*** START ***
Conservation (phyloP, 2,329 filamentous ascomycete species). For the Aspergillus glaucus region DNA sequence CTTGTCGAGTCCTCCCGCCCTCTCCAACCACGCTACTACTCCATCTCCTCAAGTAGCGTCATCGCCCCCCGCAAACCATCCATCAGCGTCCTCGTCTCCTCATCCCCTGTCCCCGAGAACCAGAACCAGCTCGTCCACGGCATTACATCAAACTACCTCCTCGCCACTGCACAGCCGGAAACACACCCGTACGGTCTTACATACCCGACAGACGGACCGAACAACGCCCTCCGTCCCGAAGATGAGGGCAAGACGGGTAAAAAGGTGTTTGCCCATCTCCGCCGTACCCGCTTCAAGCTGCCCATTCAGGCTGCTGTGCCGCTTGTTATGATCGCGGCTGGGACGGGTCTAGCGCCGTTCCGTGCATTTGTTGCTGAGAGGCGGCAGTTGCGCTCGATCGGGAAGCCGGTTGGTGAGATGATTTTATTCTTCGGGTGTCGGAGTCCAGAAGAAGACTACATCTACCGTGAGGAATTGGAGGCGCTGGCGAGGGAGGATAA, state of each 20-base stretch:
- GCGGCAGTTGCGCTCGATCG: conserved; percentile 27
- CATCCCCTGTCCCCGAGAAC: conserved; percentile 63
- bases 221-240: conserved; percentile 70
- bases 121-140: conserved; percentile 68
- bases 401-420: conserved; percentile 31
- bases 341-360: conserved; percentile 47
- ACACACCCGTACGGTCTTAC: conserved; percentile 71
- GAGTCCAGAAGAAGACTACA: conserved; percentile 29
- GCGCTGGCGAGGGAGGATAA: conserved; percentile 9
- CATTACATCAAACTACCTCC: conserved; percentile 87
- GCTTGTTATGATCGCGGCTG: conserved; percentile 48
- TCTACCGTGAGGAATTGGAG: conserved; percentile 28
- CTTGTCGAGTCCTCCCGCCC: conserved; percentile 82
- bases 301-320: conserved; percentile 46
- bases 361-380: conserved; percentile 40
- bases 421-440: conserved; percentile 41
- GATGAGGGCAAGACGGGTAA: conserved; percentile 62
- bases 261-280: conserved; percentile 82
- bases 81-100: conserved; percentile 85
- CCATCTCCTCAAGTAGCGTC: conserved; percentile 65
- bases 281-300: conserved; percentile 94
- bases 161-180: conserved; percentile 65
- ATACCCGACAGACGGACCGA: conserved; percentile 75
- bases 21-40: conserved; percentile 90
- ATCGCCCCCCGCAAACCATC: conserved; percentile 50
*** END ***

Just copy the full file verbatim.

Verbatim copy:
Conservation (phyloP, 2,329 filamentous ascomycete species). For the Aspergillus glaucus region DNA sequence CTTGTCGAGTCCTCCCGCCCTCTCCAACCACGCTACTACTCCATCTCCTCAAGTAGCGTCATCGCCCCCCGCAAACCATCCATCAGCGTCCTCGTCTCCTCATCCCCTGTCCCCGAGAACCAGAACCAGCTCGTCCACGGCATTACATCAAACTACCTCCTCGCCACTGCACAGCCGGAAACACACCCGTACGGTCTTACATACCCGACAGACGGACCGAACAACGCCCTCCGTCCCGAAGATGAGGGCAAGACGGGTAAAAAGGTGTTTGCCCATCTCCGCCGTACCCGCTTCAAGCTGCCCATTCAGGCTGCTGTGCCGCTTGTTATGATCGCGGCTGGGACGGGTCTAGCGCCGTTCCGTGCATTTGTTGCTGAGAGGCGGCAGTTGCGCTCGATCGGGAAGCCGGTTGGTGAGATGATTTTATTCTTCGGGTGTCGGAGTCCAGAAGAAGACTACATCTACCGTGAGGAATTGGAGGCGCTGGCGAGGGAGGATAA, state of each 20-base stretch:
- GCGGCAGTTGCGCTCGATCG: conserved; percentile 27
- CATCCCCTGTCCCCGAGAAC: conserved; percentile 63
- bases 221-240: conserved; percentile 70
- bases 121-140: conserved; percentile 68
- bases 401-420: conserved; percentile 31
- bases 341-360: conserved; percentile 47
- ACACACCCGTACGGTCTTAC: conserved; percentile 71
- GAGTCCAGAAGAAGACTACA: conserved; percentile 29
- GCGCTGGCGAGGGAGGATAA: conserved; percentile 9
- CATTACATCAAACTACCTCC: conserved; percentile 87
- GCTTGTTATGATCGCGGCTG: conserved; percentile 48
- TCTACCGTGAGGAATTGGAG: conserved; percentile 28
- CTTGTCGAGTCCTCCCGCCC: conserved; percentile 82
- bases 301-320: conserved; percentile 46
- bases 361-380: conserved; percentile 40
- bases 421-440: conserved; percentile 41
- GATGAGGGCAAGACGGGTAA: conserved; percentile 62
- bases 261-280: conserved; percentile 82
- bases 81-100: conserved; percentile 85
- CCATCTCCTCAAGTAGCGTC: conserved; percentile 65
- bases 281-300: conserved; percentile 94
- bases 161-180: conserved; percentile 65
- ATACCCGACAGACGGACCGA: conserved; percentile 75
- bases 21-40: conserved; percentile 90
- ATCGCCCCCCGCAAACCATC: conserved; percentile 50